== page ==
Our puddle-jumper flew over pool-blue water and red-tiled rooftops before threading its way through two jagged, green peaks, and as I gave a sharp intake of breath, landed perfectly on the second shortest runway in the Caribbean. An equally short drive later and we were being greeted by our personal butler at the door to Eden Rock’s Villa Rockstar.
Welcome to Saint Barthélemy, better known as St Barths, France’s most glamorous outpost. Probably the most sophisticated and exclusive of the Caribbean islands, St Barths packs a lot into its 13 square miles. It’s the place to go if you're after pristine white-sand beaches, aqua-blue sea, stylish shopping and gourmet cuisine, all with a distinctly French flavor. It’s where New York’s power-players mingle with the Euro jet setters, Bill Gates holidays with family, Jay-Z and Beyoncé relax and Roman Abramovich throws his legendary New Year's Eve parties at his beachfront bolthole.
But it hasn’t always been a playground for the rich and famous, some of the islanders can trace their roots back to the mariners from Brittany and Normandy who arrived in 1763 to work the land. The island was sold to Sweden in 1784 and soon became a free port. The Swedes sold it back to France in 1878 and although the island's fortunes have been mixed over the intervening years, St Barths’ current good fortune came in the form of luxury tourism.
It began with the arrival in 1945 of the London-born adventurer and playboy, Rémy de Haenen. A few years later, he built the island’s first hotel on the rocky outcrop that splits the perfect crescent of St Jean’s beach in two. The hotel became a haven for his Hollywood friends; soon both the Rothschilds and the Rockefellers had bought property, and the island’s transformation into an upscale tourist destination was underway.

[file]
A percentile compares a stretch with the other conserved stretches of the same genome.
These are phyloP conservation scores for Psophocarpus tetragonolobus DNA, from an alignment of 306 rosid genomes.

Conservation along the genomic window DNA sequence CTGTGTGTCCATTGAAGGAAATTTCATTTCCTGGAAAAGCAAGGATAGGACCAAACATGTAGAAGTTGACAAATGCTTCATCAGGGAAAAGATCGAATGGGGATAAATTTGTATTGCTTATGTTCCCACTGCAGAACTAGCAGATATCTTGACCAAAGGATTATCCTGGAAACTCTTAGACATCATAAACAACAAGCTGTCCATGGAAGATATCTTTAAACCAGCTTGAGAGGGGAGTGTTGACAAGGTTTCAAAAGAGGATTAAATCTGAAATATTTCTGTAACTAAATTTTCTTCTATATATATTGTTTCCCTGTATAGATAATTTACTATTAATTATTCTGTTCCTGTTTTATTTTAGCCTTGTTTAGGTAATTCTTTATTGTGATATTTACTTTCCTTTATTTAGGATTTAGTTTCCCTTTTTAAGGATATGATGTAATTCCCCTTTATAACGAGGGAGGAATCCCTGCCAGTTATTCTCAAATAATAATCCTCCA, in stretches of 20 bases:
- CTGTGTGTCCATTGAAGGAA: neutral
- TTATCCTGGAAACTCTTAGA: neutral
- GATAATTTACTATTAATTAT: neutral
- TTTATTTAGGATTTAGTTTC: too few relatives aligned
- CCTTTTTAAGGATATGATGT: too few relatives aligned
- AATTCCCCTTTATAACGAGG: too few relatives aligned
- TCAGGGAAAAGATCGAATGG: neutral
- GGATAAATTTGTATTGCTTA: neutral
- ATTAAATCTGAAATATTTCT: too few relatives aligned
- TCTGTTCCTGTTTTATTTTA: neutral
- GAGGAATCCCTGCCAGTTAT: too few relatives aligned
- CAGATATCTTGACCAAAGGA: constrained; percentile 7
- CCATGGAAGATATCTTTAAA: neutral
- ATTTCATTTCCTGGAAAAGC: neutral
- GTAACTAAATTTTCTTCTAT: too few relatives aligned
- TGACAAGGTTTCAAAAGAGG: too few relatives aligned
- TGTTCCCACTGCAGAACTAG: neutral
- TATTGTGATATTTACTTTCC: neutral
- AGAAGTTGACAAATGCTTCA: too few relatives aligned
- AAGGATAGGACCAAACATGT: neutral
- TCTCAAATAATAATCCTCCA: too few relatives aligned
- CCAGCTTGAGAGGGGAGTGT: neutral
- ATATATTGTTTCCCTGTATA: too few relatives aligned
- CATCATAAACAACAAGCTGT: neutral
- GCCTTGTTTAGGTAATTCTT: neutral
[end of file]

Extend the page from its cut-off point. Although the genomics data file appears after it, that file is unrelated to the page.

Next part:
Eden Rock remains one of the island’s main draws, although it’s changed since David and Jane Matthews bought the property from de Haenen in 1993 after spotting it from the deck of a friend's yacht. The original rooms on the rock are stuffed with antiques and paintings. Jane studied at the Slade in London and has brought her love of art to the hotel, not only in the suites and villas, but at the Eden Rock Gallery, which showcases local and international artists in collaboration with world-renowned galleries such as the Gagosian in New York.
There are suites in homage to some of the hotel’s most famous guests. The Howard Hughes resembles a vast bachelor pad, clad in dark wood with three terraces, a private cinema and a sunken bathtub, while the Greta Garbo channels 1930s glamour with a huge double bed at its center crowned by an enormous, hand-stitched, white-leather headboard. And the chic and airy Beach Rooms and Garden Cottages are each uniquely styled with Philippe Starck-designed bathrooms, private Jacuzzi terraces and flawless ocean views.
And then there’s the two ultra-luxe, beachfront villas. The two-suite Villa Nina comes complete with its own private art gallery which includes signed black-and-white Terry O’Neil prints of actors and musicians, and a revolving selection of colorful contemporary art. There’s even a Matisse lithograph in the bathroom.